The Ninth Circuit’s Split Personality on Deadline for Removal

Professor A. Robert Benjamin of the University of Richmond School of Law runs a blog every federal practitioner should love. The Split Circuits blog is a fine resource on — you guessed it — splits among the federal circuits. In a post earlier this month, Professor Benjamin pointed out a split of authority within the Ninth Circuit on the deadline for removing a state court lawsuit to federal court. Under 28 U.S.C. § 1446(b), the notice of removal must be filed

within thirty days after the receipt by the defendant, through service or otherwise, of a copy of the initial pleading setting forth the claim for relief upon which such action or proceeding is based, or within thirty days after the service of summons upon the defendant if such initial pleading has then been filed in court and is not required to be served on the defendant, whichever period is shorter.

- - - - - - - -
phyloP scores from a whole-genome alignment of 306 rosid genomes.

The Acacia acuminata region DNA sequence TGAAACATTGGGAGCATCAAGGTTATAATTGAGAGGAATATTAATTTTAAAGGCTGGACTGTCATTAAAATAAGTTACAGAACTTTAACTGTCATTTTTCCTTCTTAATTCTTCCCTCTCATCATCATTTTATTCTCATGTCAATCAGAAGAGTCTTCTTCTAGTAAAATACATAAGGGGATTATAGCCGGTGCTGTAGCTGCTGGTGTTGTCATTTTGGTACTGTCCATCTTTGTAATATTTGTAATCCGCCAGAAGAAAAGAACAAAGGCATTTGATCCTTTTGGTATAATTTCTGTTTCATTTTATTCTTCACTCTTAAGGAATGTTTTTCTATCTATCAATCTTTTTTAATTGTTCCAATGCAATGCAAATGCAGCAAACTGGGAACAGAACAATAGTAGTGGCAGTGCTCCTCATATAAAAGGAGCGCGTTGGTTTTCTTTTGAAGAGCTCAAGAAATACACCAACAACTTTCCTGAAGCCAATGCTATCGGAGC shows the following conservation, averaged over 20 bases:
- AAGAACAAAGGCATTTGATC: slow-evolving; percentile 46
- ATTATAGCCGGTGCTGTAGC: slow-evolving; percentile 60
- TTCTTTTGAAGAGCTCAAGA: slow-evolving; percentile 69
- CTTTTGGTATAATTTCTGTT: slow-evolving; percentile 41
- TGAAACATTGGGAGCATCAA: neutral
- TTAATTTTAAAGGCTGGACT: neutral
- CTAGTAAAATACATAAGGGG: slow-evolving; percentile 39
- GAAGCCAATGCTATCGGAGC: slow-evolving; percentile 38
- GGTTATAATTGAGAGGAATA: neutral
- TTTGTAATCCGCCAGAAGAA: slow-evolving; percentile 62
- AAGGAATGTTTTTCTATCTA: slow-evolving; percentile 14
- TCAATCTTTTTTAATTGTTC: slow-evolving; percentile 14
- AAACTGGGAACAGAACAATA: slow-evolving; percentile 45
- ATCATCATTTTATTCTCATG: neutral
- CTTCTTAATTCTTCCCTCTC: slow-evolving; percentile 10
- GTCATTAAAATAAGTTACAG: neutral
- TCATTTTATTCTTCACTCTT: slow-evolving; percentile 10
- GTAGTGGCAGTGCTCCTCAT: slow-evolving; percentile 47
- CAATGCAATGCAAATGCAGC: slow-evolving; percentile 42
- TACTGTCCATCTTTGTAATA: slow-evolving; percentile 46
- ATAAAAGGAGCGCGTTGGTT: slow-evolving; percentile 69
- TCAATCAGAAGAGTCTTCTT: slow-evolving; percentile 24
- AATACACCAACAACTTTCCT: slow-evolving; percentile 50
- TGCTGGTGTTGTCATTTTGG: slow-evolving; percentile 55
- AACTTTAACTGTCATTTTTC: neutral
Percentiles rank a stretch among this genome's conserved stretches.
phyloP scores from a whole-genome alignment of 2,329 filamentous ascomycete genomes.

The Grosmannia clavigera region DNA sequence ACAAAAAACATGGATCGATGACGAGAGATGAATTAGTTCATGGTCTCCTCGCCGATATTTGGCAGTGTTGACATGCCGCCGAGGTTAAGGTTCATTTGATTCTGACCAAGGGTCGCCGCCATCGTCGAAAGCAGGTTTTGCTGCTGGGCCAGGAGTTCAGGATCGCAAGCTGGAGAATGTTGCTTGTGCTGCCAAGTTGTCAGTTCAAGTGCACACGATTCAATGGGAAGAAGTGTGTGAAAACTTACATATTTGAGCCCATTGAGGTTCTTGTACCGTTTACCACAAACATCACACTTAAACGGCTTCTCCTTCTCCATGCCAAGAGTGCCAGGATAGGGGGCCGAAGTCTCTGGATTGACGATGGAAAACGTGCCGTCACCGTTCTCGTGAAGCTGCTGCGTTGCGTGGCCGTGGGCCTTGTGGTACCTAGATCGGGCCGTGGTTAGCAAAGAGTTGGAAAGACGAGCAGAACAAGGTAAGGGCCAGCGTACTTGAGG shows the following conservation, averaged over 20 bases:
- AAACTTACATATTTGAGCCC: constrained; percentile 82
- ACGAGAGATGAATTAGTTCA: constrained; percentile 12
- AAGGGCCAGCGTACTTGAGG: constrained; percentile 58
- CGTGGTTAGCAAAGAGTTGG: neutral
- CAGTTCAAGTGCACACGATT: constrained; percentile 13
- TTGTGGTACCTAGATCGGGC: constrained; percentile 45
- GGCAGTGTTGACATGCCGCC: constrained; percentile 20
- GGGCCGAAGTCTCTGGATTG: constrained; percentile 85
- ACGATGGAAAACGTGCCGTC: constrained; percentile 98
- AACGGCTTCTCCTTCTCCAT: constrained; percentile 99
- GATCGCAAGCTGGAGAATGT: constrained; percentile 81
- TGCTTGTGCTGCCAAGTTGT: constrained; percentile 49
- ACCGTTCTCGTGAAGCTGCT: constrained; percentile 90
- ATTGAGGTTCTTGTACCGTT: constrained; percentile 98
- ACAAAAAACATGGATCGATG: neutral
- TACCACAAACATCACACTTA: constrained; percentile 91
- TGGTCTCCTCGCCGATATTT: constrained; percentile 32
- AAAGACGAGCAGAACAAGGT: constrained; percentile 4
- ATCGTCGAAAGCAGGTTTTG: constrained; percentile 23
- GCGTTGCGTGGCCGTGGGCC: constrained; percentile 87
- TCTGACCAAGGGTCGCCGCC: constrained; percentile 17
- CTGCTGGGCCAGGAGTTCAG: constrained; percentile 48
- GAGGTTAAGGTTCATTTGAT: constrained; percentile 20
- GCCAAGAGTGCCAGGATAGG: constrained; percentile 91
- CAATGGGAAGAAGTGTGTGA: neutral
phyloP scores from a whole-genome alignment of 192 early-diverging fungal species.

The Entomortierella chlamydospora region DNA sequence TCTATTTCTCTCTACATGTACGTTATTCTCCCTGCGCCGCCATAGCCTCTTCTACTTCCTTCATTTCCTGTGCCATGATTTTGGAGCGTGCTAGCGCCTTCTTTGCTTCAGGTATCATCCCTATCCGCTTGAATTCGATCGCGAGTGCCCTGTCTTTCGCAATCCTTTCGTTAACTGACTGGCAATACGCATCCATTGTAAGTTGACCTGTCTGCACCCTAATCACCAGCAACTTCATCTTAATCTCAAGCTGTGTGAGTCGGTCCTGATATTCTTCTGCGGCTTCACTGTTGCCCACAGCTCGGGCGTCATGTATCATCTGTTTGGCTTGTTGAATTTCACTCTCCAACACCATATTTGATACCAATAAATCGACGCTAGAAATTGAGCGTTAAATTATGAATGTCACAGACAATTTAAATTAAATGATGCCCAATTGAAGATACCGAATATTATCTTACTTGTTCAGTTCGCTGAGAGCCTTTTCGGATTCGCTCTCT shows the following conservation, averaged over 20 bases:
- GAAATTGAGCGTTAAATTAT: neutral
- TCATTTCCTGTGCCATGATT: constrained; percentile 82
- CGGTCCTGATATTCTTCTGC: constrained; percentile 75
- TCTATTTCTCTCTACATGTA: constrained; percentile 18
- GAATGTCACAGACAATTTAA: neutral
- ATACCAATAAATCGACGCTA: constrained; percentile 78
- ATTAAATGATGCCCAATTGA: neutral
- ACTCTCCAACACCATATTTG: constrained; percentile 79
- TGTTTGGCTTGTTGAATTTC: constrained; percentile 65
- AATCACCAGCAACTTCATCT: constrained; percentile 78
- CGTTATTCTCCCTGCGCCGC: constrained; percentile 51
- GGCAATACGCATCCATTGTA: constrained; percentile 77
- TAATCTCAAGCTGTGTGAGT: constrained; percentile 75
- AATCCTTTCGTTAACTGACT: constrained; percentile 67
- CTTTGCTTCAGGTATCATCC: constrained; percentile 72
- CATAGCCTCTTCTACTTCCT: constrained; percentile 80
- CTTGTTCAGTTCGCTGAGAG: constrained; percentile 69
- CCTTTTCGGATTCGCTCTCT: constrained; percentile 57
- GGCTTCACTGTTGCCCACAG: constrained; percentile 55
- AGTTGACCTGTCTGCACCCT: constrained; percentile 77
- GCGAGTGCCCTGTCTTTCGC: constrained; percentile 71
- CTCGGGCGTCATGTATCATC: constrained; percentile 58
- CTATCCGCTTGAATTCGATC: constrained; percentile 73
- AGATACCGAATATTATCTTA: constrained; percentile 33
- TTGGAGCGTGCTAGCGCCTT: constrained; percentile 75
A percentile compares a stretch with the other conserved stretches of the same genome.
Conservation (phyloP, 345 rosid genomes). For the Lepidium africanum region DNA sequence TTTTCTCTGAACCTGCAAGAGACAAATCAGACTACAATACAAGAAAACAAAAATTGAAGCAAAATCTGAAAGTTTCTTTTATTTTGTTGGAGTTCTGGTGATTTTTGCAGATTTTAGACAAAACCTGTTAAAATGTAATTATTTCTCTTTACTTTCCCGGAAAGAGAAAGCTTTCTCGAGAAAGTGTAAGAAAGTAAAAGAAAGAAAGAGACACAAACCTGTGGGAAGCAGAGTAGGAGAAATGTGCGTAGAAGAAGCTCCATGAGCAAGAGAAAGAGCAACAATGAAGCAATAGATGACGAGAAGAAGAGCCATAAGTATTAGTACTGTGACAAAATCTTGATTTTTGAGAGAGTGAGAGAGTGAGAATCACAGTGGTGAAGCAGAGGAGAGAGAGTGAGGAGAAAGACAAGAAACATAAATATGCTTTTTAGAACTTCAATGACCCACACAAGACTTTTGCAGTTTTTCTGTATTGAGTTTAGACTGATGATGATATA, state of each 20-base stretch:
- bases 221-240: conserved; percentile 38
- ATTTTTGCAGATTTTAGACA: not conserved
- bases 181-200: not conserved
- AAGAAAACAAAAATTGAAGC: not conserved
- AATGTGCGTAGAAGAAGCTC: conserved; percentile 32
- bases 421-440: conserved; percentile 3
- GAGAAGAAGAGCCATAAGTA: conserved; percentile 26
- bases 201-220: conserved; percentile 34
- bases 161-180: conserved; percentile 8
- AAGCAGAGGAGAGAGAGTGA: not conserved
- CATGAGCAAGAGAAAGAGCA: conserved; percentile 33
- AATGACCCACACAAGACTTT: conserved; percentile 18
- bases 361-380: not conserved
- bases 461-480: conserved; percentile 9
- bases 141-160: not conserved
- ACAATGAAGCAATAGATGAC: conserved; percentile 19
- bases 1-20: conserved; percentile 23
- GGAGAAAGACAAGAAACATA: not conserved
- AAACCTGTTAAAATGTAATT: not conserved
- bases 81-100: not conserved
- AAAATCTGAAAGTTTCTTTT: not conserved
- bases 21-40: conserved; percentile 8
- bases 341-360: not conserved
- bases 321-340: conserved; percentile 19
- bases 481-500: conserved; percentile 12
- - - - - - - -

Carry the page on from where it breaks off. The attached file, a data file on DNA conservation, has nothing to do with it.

The deadline becomes a thorny issue when multiple defendants are served at different times. Some district courts in the Ninth Circuit hold that the date of the first service is the trigger, others hold that the last date of service controls. Professor Benjamin’s post quotes extensively from Coleman v. Assurant, Inc., 463 F. Supp. 2d 1164 (D. Nev. 2006), which discusses this split.

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